By Dan Rubinstein

Although the origins of the adage are murky, it’s often said that the first casualty of war is truth.

In today’s era of social media misinformation, with the war in Ukraine approaching its first anniversary on Feb. 24, this saying is especially relevant.

But a group of researchers at Carleton University’s Institute of European, Russian, and Eurasian Studies (EURUS) is hoping to cut through the deception and uncertainty, launching a new web portal — the War in Ukraine Observatory — to provide both truthful information about the conflict and practical resources for Ukrainian refugees coming to Canada.

A professional headshot of EURUS Director Crina Viju-Miljusevic

EURUS Director Crina Viju-Miljusevic

“It’s our role to do this,” says EURUS Director, Crina Viju-Miljusevic.

“As a unit that represents Europe, we felt that we could provide certain perspectives and use our expertise to inform public debate. It’s a responsibility.”

The goals of the observatory are twofold. First, it provides academic publications, other accurate information and reports from trusted news sources that Canadian academics, high school teachers, students and the public at large can use to learn about and better understand the war and its implications. Second, it’s a hub that gathers together continuously updated info to help Ukrainian refugees settle in Canada.

This matters because the war has raised myriad security, humanitarian, economic, food and energy issues — because it is much more than a regional conflict.

“The consequences of this invasion will have untold implications for Ukraine, Russia, the West and the world,” says Viju-Miljusevic.

“It is still unclear how, when and in what conditions the war will end, and what its outcomes will be. Russia’s invasion of Ukraine constitutes the biggest threat to peace and security in Europe since the end of the Cold War.”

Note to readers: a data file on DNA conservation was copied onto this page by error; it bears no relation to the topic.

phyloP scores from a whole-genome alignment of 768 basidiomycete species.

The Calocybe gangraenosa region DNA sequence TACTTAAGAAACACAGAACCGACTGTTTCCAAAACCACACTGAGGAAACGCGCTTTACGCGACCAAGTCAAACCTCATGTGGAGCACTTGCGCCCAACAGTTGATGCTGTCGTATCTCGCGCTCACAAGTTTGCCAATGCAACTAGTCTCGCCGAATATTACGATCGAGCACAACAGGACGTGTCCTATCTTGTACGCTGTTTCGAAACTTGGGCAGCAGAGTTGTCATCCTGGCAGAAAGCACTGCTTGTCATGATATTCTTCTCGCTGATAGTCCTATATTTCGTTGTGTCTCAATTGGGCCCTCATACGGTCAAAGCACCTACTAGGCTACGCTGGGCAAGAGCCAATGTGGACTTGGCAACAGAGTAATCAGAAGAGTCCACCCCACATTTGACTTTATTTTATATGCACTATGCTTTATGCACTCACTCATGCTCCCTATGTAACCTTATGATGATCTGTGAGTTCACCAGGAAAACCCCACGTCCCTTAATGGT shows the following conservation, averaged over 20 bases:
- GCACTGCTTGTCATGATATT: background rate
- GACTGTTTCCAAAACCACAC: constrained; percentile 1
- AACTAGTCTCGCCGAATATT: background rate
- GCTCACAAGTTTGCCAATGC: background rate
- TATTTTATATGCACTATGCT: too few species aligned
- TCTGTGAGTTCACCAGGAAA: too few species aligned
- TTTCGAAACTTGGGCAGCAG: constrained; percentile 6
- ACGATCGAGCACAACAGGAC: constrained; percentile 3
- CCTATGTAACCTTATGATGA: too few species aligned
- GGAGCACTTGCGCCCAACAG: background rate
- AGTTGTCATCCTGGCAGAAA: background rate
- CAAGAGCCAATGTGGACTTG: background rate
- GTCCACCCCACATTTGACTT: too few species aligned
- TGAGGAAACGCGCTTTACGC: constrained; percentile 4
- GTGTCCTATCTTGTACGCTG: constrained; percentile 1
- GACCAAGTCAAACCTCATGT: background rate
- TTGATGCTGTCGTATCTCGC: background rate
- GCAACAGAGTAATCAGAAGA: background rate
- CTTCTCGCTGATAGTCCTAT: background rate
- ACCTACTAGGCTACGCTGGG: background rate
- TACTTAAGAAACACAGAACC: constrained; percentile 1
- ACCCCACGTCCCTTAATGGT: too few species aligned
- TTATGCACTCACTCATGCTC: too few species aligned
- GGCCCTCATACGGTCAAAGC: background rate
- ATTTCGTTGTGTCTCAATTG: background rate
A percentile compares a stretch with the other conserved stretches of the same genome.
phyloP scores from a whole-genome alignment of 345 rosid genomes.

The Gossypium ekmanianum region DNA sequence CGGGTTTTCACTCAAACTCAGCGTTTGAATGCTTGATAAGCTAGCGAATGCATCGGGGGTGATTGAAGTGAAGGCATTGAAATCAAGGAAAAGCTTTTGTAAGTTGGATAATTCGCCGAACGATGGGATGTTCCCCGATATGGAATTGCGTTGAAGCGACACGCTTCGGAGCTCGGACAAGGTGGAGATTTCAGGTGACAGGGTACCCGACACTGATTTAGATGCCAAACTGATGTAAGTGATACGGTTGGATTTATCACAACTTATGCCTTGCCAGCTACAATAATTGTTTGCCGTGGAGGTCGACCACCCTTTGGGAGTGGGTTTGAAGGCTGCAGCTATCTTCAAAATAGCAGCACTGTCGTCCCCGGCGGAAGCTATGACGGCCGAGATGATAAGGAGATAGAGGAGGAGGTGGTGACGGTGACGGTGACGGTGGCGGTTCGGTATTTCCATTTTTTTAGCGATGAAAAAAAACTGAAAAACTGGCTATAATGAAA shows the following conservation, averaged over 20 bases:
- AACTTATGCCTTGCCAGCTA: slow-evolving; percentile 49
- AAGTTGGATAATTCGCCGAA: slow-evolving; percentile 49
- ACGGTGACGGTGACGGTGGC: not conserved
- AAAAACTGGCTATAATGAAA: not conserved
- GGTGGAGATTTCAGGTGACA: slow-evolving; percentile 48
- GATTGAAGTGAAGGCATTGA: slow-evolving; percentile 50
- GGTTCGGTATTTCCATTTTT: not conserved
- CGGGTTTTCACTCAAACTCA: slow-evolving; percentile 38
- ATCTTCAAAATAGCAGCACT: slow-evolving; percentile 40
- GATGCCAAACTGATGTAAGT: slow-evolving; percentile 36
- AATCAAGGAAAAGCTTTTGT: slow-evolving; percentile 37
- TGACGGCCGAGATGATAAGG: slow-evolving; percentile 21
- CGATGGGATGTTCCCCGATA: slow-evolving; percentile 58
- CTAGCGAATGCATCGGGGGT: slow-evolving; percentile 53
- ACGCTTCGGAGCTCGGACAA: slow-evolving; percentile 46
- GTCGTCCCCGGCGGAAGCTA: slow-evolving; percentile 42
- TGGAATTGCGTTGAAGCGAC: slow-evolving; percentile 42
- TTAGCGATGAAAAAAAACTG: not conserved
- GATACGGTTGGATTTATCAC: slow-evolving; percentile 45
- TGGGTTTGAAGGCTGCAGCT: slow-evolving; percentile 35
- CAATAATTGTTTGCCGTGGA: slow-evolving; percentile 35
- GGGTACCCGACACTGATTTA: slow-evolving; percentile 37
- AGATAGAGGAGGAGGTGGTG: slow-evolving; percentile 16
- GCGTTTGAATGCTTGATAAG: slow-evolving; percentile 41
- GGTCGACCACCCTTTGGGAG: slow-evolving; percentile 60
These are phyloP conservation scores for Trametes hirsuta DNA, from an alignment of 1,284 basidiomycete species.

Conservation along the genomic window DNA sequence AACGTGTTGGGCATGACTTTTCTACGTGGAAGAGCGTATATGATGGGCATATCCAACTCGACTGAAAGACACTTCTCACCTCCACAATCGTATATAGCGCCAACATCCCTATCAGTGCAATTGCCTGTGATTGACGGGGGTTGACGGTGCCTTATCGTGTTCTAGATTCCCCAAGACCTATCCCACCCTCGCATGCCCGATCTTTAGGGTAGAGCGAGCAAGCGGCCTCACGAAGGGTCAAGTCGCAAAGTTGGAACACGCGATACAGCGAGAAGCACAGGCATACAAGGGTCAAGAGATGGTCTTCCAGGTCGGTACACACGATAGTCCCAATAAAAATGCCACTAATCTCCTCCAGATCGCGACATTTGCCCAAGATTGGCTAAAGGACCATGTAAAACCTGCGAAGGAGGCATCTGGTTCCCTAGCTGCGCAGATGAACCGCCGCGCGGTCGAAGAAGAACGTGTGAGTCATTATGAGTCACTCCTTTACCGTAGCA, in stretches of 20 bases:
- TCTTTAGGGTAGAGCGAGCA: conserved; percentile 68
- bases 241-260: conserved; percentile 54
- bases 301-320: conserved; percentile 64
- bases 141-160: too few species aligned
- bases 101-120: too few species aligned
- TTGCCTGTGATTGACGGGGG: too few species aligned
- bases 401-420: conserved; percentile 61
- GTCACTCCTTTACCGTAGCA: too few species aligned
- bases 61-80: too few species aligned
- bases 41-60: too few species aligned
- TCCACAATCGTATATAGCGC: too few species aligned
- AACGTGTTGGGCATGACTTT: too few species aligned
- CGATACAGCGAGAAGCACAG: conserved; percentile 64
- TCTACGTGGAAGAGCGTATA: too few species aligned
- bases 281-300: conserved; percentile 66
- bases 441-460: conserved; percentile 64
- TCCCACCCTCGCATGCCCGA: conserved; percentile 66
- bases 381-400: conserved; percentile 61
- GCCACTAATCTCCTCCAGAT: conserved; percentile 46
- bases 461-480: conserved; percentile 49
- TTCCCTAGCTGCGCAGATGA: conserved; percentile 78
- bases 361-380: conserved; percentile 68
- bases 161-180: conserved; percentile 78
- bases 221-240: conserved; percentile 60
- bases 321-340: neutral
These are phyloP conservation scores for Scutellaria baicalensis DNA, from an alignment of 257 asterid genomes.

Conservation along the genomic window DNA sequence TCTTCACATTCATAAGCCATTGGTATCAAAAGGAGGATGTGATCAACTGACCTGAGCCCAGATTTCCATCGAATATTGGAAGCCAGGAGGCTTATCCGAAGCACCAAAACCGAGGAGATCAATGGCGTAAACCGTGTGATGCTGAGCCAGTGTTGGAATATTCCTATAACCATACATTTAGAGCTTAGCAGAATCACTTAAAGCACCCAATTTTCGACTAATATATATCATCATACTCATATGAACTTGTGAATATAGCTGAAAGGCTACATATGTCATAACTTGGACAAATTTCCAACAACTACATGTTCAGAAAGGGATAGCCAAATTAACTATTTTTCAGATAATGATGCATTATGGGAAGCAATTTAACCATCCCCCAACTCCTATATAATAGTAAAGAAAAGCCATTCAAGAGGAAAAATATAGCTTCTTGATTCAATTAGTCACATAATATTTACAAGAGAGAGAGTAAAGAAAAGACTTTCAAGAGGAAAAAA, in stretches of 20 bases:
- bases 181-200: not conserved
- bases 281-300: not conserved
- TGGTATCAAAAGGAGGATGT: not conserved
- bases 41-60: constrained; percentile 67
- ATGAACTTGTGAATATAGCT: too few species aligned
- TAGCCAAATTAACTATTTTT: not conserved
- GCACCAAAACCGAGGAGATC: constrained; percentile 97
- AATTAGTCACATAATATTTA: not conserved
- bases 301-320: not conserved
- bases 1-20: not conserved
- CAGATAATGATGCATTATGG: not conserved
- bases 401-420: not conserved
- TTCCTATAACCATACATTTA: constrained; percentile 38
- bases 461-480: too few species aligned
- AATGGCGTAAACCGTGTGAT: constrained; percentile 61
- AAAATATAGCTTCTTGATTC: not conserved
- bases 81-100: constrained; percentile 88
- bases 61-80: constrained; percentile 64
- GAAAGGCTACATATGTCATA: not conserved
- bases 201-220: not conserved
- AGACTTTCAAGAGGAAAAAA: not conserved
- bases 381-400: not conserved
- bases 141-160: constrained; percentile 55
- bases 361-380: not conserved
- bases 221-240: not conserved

Ukrainian soldiers on military parade

Questions About the War in Ukraine

The observatory address questions such as why Russia began the war, how Ukrainians reacted, how they have been able to mount such a determined resistance, what Russians think about the conflict, how Canada and other countries have responded, and why energy has emerged as such a major issue.

EURUS faculty members have much of the expertise required to provide details and context around these questions and others, and their collaborators in Canada and Europe are helping to complete the puzzle. Meanwhile, contacts within the Ukrainian diaspora in Canada and from the consular community will allow EURUS to keep the hub for Ukrainian refugees up to date.

Poster for A Conversation with Yulia Kovaliv: Ambassador of Ukraine to Canada

In concert with the observatory, EURUS is also planning a series of lectures — which started with a visit to campus from Ukraine’s ambassador to Canada on Jan. 20 — that explore what has been learned over the past year and what could happen next.

“This is all part of our effort,” says Viju-Miljusevic, “to support informed perspectives in Canada and help people in Ukraine.”

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Monday, February 6, 2023 in , ,
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